You may also need to make some sacrifices as well. I prefer to write Clojure in emacs; however, I'd rather be writing Clojure(where appropriate) in IntelliJ than writing Java in IntelliJ. During the early/fragile adoption time, you're the one who's going to need to do the majority of the compromising.
Chances are you'll have varying levels of interest in your new language. During the early days you should do anything you can to encourage others when they're interested; however, you don't want to push anything on anyone - that's the easiest way to find enemies. Hopefully you'll have a few teammates who are also as excited about a new language as you are - work closely with them on improving both of your skills. You'll want to get as many advocates as you can, otherwise you'll end up looking like the lone team member forcing the team to do something they aren't comfortable with.
It's also inevitable that you'll end up needing more research time, needing tool support, and dealing with more production issues than you originally anticipated. You're going to need a few other people to pick up some of the slack when you find yourself overextended. Even when things are going well you'll find yourself in need of allies to help you support the growing code written in a new language.
Lastly, the worst case scenario is you leaving a team and no one is left on the team that wants to support that code. It's pretty easy to see how a staffing situation can be portrayed as an adoption problem.
Obviously you can't actually know everything, but you're going to need to have an answer or be able to quickly get an answer to anything that comes up. You'll definitely want to read a few books on your new language before putting it in any codebase that your team members also work with or rely on. That's likely not enough though, you'll also need to know where to go if you run into issues. For Clojure this was the IRC channel for immediate answers and the mailing list for less time sensitive issues or issues that required a bit more explanation. If you're really looking to cover your bases you'll want to have some type of relationship with the creator or one of the community leaders.
Once people start adopting the language you introduced they're going to start doing things you didn't anticipate. You're going to need to know the dark corners of the language and the associated corner cases that exist. You'll also need to be an expert on issues such as memory allocation, performance, deployment, tool integration, library support, upgrade schedules, and everything else that is outside of the language's syntax.
The more allies you have, the less you'll need to 'know everything'; however, at the end of the day you're going to need to know as much as possible. If things ever go wrong, all eyes are going to be on you. That's the level of commitment you're making by introducing a language, so you better know what you're getting into.
If your company is willing to let you introduce languages then they are probably a fairly supportive organization. Hopefully you'll have a bit of a training budget. See what opportunities you have for bringing in the language creator or the community leaders to work with you or provide training. If you're having issues with anything, having the creator of a language work with you is obviously a huge advantage. However, if things are going well it will probably benefit you to give up your training budget to contribute to a pool that could cover some training for other team mates who are interested in learning from the language's creator (or a community leader). Whether it's for you or interested allies, utilize your companies training budget to encourage adoption.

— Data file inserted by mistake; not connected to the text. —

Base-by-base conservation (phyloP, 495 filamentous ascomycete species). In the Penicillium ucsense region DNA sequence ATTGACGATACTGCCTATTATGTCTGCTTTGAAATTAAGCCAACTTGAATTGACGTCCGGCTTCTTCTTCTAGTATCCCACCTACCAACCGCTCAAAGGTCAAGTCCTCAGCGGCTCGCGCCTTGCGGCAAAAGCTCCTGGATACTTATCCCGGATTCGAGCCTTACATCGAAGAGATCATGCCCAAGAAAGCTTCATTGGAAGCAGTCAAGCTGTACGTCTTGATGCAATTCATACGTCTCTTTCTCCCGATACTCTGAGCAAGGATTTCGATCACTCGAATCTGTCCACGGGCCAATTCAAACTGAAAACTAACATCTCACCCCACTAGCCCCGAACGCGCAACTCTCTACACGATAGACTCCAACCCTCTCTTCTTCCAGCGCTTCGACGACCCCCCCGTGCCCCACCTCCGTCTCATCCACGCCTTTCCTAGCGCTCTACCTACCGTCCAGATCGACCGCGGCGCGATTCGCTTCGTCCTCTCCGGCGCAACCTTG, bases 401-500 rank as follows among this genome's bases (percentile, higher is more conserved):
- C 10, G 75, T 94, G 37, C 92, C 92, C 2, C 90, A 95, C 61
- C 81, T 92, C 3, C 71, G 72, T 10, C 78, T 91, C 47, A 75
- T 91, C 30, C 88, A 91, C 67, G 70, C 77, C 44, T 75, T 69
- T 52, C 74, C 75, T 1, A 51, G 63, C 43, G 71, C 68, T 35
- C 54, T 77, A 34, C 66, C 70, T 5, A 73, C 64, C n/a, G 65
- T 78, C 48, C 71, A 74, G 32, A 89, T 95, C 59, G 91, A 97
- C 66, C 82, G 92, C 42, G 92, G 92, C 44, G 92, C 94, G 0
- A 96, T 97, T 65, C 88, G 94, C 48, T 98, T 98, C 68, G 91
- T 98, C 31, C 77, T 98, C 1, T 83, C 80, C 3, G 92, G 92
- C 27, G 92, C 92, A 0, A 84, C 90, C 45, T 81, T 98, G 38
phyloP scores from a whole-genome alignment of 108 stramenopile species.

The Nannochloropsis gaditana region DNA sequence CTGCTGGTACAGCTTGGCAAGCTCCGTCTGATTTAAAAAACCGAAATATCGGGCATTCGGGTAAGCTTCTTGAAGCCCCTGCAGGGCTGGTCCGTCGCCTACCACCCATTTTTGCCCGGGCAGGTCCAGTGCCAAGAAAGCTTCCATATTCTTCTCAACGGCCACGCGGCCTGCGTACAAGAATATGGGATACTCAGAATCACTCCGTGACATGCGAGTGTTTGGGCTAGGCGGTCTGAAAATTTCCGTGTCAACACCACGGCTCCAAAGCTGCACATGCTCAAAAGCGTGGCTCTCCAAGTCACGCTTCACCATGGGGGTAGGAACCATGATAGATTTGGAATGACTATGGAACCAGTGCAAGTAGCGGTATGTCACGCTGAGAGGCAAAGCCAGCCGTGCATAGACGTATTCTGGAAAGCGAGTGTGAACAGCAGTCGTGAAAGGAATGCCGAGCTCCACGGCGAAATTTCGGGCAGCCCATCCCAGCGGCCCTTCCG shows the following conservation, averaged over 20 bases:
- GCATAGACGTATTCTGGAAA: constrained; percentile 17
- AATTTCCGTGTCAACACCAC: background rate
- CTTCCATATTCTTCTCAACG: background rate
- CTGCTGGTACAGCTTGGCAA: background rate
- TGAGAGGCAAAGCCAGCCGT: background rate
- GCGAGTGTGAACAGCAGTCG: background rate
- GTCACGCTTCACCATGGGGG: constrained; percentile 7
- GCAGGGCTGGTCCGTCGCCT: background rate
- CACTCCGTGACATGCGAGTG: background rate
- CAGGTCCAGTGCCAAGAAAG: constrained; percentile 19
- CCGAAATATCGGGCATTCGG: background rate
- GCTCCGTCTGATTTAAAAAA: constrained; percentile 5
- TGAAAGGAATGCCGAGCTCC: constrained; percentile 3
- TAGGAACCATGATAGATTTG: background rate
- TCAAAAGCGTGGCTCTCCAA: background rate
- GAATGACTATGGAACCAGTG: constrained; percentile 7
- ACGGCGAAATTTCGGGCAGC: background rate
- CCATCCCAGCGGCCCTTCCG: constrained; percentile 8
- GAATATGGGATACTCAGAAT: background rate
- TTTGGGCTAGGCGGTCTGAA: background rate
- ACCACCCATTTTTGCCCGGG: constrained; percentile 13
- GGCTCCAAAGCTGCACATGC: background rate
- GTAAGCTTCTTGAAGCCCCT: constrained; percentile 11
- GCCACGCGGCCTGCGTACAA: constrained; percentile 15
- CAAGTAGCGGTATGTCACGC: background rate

Be an Advocate, not a Zealot
At the end of the day it's not likely that everyone is going to have a compatible opinion. That's fine. Don't push your opinions on people who aren't interested. On most occasions the 'right' choice is the one that someone is passionate about. You might be passionate about your language, but a teammate of yours might be passionate about the old language. Neither of you needs to be right or wrong. People should work with what they are passionate about, and any attempt to make them work in another way is likely to do more harm than good. People who want to work with the new language will find a way to organize themselves together and people who don't will do the same thing. There's no reason to force adoption.
Originally, I approached the problem as "If I create a clearly superior solution then everyone will want to come along." This definitely turned out not to be the case, thus the blog entry on compatible opinions on software. I learned that one person's "obviously better" is another person's "obviously worse." In the end the team ended up organically dividing into people who worked on the Clojure code and those that didn't. This worked out well for both parties, as the people who wanted to work with Clojure had enough available to them, and the people who didn't weren't forced to.
The divide was more of a practice than an official split. We were all still part of "one team"; however, we tended to work on separate applications that communicated through messaging or not at all. I advocated strongly for a team split based on incompatible opinions and size (we were at 7, and I thought 4 and 3 would be fine), but we never ended up making anything official. Eventually other factors changed and the team shrunk to a size where a split was no longer necessary. I still believe splitting would have been the best solution if the team hadn't reorganized for other reasons.
Introducing a new language is likely a multi-year affair for any moderately sized organization. There's not likely an "end" where your responsibilities go back to what they were before introducing a new language. On the flip-side, you get to use what you consider to be the best tool for the job. Hopefully it's worth it when it's all said and done. Personally, I'm happy with my choice, but I expect to be learning new lessons on this topic for at least the next few years as well.